Studio 12: Memory Model

You can access the repository for this studio here.


Now that we’ve had some experience with working in assembly, we’ll use assembly to perform some more complicated tasks that work with references and get more experience with the C memory model.


By the end of this studio, you should:

  • understand what a reference is and how to use it,
  • know how to access global variables in assembly, and
  • know how to access array elements in assembly

Around the globe

We’ll start out by taking a look at how to use global variables.

  1. Set up your repository. We have written a bare bones project, CSE132-studio12/memoryModel. In it are assembly stubs for three functions. Let’s start by looking at increment and decrement.

  2. The goal of increment and decrement is simple: we want to add one or subtract one from a global variable. First, define a global variable in your assembly code. We wish to use a single byte for our counter. This counter should have an initial value of 0.

  3. Complete the increment/decrement functions. These functions should add or subtract one from the global counter variable that you created. Notice that there are no input parameters for either of these functions. To access the global variable, you will need to get a reference to it, which you can do using the hi8() and lo8() functions, as explained in the prep work. You will then need to copy this reference into the appropriate registers so you can access it using ld or st. Make sure you are properly using these (registers)[ (i.e. pay attention to whether they are call saved or call used).

  4. After you increment/decrement the value, store the updated value back to the global variable. The return value of these functions should be the value of the global variable after the increment/decrement has taken place. You can check your work by running the tests provided in memoryModel.ino.


Now that you have some practice using global variables, let’s switch to arrays. There’s just one assembly function to complete here:

  • uint16_t sumArray(uint8_t a[], uint8_t length): Add all the elements in an array.

Before you start on these functions, it will be helpful to get some practice using pointers in C to understand how they will work in your assembly functions. Complete the C function sumArrayPointers(uint8_t *a, uint8_t length). Notice that this function takes in a pointer (reference). You should use this pointer to access the array values and sum up the array.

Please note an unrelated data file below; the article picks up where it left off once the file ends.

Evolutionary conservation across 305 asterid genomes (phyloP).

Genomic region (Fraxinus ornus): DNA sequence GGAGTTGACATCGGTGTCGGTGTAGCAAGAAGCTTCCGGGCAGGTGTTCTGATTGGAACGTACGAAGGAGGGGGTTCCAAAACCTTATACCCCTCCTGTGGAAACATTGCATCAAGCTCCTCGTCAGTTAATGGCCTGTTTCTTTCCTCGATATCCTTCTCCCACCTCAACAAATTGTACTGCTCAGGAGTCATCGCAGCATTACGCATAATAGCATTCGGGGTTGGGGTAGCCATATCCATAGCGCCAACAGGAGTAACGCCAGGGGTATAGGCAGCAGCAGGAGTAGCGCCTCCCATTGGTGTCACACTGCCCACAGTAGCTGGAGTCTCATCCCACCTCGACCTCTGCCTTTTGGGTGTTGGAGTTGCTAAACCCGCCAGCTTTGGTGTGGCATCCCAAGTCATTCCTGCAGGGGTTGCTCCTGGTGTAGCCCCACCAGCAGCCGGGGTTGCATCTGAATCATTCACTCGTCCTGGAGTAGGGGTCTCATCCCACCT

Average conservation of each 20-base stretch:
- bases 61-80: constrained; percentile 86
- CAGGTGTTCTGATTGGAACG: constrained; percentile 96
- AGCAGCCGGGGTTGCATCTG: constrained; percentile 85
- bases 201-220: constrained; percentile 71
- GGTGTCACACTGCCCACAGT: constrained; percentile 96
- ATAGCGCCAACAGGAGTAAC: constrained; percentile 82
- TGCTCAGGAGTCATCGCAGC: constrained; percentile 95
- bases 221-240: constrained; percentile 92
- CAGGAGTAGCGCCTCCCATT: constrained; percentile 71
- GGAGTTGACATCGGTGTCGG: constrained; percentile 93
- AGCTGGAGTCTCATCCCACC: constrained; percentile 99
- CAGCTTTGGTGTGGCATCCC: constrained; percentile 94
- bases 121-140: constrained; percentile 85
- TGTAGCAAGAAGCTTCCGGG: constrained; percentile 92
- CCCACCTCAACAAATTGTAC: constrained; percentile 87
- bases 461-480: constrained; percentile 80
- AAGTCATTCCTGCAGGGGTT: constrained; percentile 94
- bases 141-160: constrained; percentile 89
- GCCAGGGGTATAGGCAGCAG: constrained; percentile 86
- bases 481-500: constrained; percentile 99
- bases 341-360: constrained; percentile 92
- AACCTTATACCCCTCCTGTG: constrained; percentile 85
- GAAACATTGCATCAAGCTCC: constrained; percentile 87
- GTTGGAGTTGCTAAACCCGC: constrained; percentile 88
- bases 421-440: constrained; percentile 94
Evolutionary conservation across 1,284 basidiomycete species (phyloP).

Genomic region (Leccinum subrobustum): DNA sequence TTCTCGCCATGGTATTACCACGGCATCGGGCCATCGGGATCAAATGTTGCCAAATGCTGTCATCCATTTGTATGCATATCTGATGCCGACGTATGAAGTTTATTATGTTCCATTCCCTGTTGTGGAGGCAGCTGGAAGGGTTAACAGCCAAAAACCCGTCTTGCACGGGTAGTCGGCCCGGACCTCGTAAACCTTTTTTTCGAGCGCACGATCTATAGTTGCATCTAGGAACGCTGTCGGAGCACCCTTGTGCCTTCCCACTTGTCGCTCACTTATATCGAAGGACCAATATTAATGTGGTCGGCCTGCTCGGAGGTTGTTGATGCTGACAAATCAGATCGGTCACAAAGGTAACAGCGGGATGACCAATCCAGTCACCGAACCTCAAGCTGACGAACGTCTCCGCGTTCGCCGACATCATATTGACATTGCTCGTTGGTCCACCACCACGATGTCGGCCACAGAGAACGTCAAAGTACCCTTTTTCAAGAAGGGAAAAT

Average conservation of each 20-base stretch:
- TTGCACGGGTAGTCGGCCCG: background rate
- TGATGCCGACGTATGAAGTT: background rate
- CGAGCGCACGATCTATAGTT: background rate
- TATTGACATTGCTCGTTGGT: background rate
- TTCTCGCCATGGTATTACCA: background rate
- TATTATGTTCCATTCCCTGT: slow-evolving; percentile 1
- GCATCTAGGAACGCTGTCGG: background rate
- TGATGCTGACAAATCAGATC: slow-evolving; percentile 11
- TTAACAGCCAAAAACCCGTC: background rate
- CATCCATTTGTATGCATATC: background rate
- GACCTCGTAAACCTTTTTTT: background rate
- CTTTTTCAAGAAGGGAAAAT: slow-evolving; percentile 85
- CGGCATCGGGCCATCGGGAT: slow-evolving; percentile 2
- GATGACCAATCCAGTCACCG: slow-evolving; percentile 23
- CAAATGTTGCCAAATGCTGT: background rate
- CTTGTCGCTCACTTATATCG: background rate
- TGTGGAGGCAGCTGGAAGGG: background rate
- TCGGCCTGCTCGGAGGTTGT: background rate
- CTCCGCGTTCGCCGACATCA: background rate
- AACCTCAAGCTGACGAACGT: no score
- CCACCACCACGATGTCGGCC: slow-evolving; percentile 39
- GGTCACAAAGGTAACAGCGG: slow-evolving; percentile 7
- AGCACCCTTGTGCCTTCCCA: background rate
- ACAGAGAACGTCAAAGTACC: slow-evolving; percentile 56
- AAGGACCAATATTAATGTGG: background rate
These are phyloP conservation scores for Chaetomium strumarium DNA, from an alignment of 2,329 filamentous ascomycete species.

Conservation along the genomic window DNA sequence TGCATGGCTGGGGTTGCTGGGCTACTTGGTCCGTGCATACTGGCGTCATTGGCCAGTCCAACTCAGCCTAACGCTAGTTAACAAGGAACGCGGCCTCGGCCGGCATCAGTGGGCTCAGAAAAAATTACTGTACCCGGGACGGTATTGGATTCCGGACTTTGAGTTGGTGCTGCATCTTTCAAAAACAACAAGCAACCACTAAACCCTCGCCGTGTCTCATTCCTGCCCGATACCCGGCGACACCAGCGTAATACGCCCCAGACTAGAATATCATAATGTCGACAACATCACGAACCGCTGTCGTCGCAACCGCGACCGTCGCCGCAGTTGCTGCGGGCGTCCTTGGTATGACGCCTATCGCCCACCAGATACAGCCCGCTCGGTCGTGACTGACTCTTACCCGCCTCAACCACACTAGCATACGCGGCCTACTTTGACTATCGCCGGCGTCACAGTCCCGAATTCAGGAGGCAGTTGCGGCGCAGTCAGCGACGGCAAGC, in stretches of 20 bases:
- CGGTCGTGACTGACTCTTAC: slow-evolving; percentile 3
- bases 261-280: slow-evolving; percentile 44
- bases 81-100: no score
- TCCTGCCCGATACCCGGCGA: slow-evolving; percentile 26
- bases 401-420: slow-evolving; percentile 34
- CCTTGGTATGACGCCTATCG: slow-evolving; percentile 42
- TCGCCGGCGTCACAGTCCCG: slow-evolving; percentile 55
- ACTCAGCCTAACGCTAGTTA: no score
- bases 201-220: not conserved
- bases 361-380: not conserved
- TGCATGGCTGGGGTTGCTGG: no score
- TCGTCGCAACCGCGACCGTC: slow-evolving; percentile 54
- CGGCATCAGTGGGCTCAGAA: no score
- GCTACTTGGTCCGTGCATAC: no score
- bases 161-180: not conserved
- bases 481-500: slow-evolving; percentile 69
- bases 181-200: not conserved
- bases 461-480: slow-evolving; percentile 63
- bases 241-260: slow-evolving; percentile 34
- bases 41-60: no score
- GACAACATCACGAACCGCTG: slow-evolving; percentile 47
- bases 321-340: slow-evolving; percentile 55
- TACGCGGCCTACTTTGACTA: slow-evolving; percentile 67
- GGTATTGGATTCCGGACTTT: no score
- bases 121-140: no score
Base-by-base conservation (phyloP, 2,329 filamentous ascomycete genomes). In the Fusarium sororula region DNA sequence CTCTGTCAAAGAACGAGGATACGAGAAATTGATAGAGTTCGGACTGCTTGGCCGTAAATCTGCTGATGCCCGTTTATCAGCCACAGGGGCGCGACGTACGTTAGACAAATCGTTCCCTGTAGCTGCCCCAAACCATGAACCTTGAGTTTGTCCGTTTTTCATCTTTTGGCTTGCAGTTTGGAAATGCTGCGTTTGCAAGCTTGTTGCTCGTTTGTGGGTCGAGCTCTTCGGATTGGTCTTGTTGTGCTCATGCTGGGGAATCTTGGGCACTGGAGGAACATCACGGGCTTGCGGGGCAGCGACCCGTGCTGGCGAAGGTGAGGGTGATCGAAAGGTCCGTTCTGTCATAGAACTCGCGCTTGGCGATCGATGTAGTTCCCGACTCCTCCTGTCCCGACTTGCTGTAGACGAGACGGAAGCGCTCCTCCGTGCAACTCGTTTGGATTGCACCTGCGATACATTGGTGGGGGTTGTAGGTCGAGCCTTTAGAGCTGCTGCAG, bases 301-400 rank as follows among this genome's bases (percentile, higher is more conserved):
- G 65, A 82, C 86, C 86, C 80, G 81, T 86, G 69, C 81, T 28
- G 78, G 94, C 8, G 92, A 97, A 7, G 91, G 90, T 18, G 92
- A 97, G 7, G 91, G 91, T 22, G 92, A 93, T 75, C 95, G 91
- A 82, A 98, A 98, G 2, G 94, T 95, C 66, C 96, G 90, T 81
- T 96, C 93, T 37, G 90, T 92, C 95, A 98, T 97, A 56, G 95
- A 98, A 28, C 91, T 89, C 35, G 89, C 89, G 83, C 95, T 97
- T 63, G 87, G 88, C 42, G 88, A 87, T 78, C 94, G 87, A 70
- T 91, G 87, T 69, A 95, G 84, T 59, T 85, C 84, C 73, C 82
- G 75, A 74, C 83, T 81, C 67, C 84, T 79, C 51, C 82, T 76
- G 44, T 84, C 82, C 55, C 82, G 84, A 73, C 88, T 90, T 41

Some notes to help you with this:

  • Recall that we can add and subtract values from the pointer to move the index. So at the beginning of the function, a will be pointing at the first value of the array. If we then run a statement like a++, the pointer will now be pointing at the second value of the array. We can use this idea to access all of the array values.

  • To see the value that a is pointing at, you will need to use the dereference operator. A line of code like uint8_t x = *a; will grab the value that the array pointer is currently pointing at and store it in a variable. You can then use this value for whatever you like (such as computing a sum).

Note that in practice, we typically would not write sumArray using pointers in C. The use of brackets[] makes array access much more convenient for us and there is nothing wrong with using arrays in that fashion. We are asking you to write your function using pointers because it is much closer to how the assembly code will operate.

Once you have finished sumArrayPointers, complete the assembly functions sumArray. Some notes to help you with these functions:

  • We now have input parameters, some of which are references, some of which are values. Make sure you understand which parameters fall into each category, and make sure you use them appropriately.

  • Finding the length of an array in assembly is doable but tricky. Instead of making you do this, we have simply provided the length of the array as an input parameter.

  • Use your sumArrayPointer function as a guide - these two functions should behave the same way and will follow a similar path to compute the result.


In addition to the printRegs() function from the previous assignment, the studio also contains a file called asmMacros.S. This file includes macros. A macro is a set of assembly language instructions that can be added to a file in place of a simple name. This file defines two two macros, one named print and another named printAReg. When either word is used assembly.S, many instructions will be inserted in place of the name. As the names imply, they are intended to print out things, which may help you debug your code.

print is for printing single words or groups of words. To print a single word, print WORD. To print multiple words, print [MULTIPLE WORDS], which will print the brackets and the words within. Note that print does not work well with symbols, like =.

printAReg will print the contents of a single register. For example, pringAReg 22 will print r22 = 0xXX. Note that it prints the value in hex and only the number is used for the register (22 rather than r22).

These macros and printRegs can be used to study how individual values change as your assembly code executes.


When done, your code should run all test cases without error.

Key Concepts

  • Assembly
    • Value vs. Reference
      • ld, st instructions
      • Reference registers
    • Global values in assembly
      • Defining global values
      • Reading and writing global values
    • Arrays
      • Using pointers in C
      • Using pointers in AVR assembly